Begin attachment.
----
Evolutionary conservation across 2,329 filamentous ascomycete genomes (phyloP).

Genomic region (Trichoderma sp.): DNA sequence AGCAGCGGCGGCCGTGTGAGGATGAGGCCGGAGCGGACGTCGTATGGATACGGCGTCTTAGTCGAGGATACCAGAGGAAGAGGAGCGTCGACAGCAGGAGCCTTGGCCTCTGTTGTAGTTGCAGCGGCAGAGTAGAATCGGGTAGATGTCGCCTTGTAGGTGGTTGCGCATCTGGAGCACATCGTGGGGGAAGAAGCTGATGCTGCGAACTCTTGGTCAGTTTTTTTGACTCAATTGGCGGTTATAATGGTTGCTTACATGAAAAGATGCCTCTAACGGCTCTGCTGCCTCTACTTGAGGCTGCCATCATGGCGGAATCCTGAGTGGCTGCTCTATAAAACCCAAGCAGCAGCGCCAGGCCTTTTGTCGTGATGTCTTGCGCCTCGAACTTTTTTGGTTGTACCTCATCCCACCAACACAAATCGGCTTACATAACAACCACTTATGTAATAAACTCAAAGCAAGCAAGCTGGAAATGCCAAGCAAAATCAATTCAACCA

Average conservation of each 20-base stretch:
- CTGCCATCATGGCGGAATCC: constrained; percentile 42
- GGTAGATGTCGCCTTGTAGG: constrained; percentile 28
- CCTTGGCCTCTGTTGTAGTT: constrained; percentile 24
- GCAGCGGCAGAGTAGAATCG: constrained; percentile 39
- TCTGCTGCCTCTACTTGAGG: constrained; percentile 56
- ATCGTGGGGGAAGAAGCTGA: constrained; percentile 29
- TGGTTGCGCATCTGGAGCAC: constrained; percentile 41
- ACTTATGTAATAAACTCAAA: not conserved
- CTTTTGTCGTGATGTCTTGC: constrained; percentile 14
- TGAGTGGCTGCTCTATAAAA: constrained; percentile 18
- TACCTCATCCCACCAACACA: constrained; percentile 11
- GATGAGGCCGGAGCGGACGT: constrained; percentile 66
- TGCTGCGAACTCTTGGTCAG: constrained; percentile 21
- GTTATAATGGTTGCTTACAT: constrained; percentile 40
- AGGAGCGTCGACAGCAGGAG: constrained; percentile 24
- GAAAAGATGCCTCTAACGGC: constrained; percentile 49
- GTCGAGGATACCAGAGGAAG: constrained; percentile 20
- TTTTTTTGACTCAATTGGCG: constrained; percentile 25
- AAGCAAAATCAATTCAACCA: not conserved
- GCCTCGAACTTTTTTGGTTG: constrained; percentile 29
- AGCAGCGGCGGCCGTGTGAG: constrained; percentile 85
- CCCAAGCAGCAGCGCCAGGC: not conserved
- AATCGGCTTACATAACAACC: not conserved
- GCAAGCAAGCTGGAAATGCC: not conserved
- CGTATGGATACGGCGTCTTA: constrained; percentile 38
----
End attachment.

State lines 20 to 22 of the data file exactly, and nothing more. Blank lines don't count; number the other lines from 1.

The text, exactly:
- GTCGAGGATACCAGAGGAAG: constrained; percentile 20
- TTTTTTTGACTCAATTGGCG: constrained; percentile 25
- AAGCAAAATCAATTCAACCA: not conserved